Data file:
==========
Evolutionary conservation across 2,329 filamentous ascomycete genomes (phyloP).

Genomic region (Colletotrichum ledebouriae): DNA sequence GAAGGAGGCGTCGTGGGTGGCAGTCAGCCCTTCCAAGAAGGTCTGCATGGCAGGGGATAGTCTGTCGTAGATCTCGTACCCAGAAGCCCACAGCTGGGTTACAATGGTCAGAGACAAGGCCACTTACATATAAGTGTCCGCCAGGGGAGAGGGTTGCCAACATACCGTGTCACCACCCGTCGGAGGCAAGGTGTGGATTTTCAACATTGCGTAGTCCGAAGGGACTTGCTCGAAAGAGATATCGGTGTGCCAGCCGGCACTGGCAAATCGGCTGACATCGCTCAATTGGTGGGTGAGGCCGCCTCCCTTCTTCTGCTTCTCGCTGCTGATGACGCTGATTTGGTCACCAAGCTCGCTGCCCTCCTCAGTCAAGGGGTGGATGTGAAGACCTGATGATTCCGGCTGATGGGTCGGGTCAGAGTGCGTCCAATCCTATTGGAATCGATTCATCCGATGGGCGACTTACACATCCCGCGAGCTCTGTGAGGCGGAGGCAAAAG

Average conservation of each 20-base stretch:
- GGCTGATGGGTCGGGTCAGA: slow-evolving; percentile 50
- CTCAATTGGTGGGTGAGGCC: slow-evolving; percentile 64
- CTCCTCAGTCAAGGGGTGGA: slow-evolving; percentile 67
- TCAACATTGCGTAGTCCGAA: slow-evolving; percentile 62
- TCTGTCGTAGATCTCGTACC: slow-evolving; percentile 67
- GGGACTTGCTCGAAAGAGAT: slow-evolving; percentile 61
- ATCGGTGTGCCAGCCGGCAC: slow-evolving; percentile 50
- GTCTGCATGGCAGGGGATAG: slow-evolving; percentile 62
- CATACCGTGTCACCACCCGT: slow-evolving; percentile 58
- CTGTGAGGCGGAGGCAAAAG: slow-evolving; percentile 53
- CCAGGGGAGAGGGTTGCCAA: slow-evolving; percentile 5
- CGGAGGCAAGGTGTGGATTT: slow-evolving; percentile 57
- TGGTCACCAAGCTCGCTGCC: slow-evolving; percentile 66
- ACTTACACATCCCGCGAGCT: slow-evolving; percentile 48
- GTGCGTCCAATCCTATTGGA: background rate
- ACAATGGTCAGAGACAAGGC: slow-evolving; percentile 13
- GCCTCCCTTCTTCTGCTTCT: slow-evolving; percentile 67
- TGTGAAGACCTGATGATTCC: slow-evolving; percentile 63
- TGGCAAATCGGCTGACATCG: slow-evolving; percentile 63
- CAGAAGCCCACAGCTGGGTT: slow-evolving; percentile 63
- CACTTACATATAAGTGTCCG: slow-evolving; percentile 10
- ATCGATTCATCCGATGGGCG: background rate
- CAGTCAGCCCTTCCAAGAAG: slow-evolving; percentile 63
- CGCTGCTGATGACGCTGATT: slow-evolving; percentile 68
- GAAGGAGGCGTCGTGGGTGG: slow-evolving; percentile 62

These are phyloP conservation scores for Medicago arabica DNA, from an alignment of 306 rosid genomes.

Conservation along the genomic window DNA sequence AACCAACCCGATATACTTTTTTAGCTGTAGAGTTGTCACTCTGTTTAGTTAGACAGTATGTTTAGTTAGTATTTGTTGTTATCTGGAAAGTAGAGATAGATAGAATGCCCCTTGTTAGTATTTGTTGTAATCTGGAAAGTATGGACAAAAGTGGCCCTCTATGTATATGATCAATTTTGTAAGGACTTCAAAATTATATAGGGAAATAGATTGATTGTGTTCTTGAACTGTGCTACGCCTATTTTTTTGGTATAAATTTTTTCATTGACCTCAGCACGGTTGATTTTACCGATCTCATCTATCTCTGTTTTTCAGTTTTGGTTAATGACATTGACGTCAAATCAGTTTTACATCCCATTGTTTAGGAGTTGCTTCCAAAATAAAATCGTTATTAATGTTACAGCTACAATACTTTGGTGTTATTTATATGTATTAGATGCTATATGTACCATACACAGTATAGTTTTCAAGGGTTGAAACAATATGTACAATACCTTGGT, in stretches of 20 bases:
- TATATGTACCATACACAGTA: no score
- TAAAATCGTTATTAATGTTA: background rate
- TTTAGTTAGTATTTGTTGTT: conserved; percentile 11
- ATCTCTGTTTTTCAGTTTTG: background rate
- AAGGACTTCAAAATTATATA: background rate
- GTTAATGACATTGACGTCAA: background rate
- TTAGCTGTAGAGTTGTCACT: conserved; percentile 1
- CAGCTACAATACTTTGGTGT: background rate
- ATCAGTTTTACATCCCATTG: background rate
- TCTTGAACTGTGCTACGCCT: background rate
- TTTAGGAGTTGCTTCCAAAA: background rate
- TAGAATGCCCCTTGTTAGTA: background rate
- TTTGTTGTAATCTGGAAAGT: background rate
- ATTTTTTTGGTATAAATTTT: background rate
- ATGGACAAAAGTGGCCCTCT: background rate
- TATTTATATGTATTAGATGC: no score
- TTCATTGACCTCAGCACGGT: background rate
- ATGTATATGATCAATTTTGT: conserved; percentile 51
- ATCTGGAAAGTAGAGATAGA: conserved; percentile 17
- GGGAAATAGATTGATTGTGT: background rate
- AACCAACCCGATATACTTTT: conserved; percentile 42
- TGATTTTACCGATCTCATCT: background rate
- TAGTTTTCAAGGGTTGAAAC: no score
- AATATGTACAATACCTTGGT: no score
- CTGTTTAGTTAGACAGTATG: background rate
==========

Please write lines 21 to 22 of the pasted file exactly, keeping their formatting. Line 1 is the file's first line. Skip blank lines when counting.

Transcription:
- TGTGAAGACCTGATGATTCC: slow-evolving; percentile 63
- TGGCAAATCGGCTGACATCG: slow-evolving; percentile 63